Duration of the patient interval in breast cancer and factors associated with longer delays in low‐and middle‐income countries: A systematic review with meta‐analysis
MetadataShow full item record
AuthorPetrova, Dafina; Garrido del Águila, Dunia; Špacírová, Zuzana; Fernández Martínez, Nicolás Francisco; Rodríguez Barranco, Miguel; Barrios Rodríguez, Rocío; Sánchez Pérez, María José
CancerEarly diagnosisHelp‐seekingLow‐ and middle‐income countriesOncologyPatient intervalPsycho-oncologyPsychosocial determinants
Petrova, D... [et al.]. Duration of the patient interval in breast cancer and factors associated with longer delays in low-and middle-income countries: a systematic review with meta-analysis. Psychooncology. 2022; 1- 12. [https://doi.org/10.1002/pon.6064]
SponsorshipCentro de Investigacion Biomedica en Red de Epidemiologia y Salud Publica; Agencia Estatal de Investigacion; Fundacion Cientifica Asociacion Espanola Contra el Cancer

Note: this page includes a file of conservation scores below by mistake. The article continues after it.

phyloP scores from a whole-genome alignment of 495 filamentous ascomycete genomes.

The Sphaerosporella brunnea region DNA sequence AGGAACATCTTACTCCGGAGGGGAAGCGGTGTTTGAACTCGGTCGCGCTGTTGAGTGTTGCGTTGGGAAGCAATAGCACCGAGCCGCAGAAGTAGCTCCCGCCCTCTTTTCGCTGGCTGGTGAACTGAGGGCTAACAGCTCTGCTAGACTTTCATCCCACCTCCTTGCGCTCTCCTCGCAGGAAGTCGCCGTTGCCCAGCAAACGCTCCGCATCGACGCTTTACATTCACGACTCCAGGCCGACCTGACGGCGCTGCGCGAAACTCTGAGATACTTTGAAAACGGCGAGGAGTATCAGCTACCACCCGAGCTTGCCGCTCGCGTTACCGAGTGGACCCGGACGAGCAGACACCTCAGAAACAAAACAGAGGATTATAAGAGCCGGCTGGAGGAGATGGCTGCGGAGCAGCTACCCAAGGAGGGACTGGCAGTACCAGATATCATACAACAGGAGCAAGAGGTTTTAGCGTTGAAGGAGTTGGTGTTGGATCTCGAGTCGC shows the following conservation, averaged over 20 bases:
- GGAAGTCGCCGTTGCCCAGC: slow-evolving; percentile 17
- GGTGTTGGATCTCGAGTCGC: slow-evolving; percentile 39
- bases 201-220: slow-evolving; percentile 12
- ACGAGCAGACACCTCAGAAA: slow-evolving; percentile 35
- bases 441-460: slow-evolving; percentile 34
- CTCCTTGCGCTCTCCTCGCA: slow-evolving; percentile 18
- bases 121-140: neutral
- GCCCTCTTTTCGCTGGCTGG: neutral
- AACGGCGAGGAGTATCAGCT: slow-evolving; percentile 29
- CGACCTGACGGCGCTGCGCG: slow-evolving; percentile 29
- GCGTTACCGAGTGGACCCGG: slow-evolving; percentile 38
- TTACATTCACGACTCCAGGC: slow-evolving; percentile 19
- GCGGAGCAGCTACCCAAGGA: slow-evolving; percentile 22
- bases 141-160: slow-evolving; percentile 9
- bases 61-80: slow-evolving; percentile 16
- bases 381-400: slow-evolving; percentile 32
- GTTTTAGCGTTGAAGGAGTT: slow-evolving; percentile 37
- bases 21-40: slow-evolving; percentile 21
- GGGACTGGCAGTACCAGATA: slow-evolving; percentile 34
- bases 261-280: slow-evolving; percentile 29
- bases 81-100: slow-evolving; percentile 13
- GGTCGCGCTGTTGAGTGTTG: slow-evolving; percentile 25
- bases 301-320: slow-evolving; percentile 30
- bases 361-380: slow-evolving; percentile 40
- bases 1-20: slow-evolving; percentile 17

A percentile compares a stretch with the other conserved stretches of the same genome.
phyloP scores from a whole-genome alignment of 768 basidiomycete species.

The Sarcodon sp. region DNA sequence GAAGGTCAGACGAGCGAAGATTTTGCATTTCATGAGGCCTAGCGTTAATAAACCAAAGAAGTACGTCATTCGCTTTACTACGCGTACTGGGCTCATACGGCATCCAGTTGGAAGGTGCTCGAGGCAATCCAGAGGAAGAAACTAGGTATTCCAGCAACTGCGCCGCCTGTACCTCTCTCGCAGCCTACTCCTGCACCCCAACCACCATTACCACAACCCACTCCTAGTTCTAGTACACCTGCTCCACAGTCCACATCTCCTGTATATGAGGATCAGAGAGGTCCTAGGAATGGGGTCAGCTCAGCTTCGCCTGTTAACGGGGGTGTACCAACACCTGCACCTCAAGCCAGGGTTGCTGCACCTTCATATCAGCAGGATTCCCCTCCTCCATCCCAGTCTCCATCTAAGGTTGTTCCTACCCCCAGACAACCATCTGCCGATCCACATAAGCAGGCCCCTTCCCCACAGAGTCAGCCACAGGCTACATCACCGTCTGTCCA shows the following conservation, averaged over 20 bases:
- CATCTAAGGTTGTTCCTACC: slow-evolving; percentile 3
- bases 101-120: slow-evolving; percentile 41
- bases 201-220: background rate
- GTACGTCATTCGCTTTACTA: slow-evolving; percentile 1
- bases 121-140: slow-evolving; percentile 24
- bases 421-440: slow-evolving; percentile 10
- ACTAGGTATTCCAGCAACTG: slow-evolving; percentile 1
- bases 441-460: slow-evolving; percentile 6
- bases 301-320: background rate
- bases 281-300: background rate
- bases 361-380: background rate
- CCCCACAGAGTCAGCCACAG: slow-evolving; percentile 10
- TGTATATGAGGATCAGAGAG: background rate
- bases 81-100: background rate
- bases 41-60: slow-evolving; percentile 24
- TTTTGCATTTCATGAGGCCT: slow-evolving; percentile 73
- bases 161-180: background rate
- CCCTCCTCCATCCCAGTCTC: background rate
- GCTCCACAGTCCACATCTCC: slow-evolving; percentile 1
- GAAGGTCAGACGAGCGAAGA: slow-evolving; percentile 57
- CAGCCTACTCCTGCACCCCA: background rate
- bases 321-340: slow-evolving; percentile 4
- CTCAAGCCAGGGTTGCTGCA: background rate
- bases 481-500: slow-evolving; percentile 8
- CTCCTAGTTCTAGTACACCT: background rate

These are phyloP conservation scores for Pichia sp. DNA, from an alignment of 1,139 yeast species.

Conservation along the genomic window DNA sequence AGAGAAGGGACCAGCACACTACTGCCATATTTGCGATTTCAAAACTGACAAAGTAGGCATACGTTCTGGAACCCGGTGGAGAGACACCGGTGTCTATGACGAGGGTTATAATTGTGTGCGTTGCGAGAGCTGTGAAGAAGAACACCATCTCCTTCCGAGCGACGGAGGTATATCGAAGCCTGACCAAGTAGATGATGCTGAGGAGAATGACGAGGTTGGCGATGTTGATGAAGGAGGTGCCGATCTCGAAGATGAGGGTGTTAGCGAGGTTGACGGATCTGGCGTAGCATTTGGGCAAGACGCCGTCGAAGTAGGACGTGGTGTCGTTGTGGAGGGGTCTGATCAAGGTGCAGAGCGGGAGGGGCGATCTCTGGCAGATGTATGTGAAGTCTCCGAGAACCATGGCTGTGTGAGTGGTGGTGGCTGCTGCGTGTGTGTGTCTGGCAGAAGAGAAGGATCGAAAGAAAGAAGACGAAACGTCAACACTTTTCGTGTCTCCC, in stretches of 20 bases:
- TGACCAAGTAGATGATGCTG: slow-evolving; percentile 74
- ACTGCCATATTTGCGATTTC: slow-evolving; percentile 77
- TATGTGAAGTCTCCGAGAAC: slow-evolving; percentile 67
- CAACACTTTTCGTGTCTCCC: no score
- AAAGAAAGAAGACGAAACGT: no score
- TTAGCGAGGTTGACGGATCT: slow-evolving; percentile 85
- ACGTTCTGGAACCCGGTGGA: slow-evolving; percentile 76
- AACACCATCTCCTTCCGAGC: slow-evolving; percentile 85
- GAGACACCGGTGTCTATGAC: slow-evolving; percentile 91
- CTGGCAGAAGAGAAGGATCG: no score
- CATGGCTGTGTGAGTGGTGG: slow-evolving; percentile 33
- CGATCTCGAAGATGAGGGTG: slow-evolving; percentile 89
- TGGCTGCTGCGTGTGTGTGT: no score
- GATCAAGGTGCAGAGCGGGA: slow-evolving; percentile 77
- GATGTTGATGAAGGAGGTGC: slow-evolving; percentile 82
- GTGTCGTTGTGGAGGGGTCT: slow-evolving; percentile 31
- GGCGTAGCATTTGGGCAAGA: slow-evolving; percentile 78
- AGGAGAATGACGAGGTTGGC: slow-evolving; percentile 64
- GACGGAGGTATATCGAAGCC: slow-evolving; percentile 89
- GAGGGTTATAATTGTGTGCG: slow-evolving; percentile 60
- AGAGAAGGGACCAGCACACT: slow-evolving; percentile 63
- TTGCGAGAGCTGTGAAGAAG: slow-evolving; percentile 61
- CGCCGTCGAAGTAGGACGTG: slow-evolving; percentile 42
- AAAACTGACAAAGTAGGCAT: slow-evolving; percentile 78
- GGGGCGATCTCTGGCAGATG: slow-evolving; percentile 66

Objective: Breast cancer survival is lower in low‐ and middle‐income countries (LMICs) partially due to many women being diagnosed with late‐stage disease. The patient interval refers to the time elapsed between the detection of symptoms and the first consultation with a healthcare provider and is considered one of the core indicators for early diagnosis and treatment. The goal of the current research was to conduct a meta‐analysis of the duration of the patient interval in LMICs and investigate the socio‐demographic and socio‐cultural factors related to longer delays in presentation. Methods: We conducted a systematic review with meta‐analysis (pre‐registered protocol CRD42020200752). We searched seven information sources (2009–2022) and included 50 articles reporting the duration of patient intervals for 18,014 breast cancer patients residing in LMICs. Results: The longest patient intervals were reported in studies from the Middle East (3–4 months), followed by South‐East Asia (2 months), Africa (1–2 months), Latin America (1 month), and Eastern Europe (1 month). Older age, not being married, lower socio‐economic status, illiteracy, low knowledge about cancer, disregarding symptoms or not attributing them to cancer, fear, negative beliefs about cancer, and low social support were related to longer delays across most regions. Longer delays were also related to use of alternative medicine in the Middle East, South‐East Asia, and Africa and distrust in the healthcare system in Eastern Europe. Conclusions: There is large variation in the duration of patient intervals across LMICs in different geographical regions. Patient intervals should be reduced and, for this purpose, it is important to explore their determinants taking into account the social, cultural, and economic context.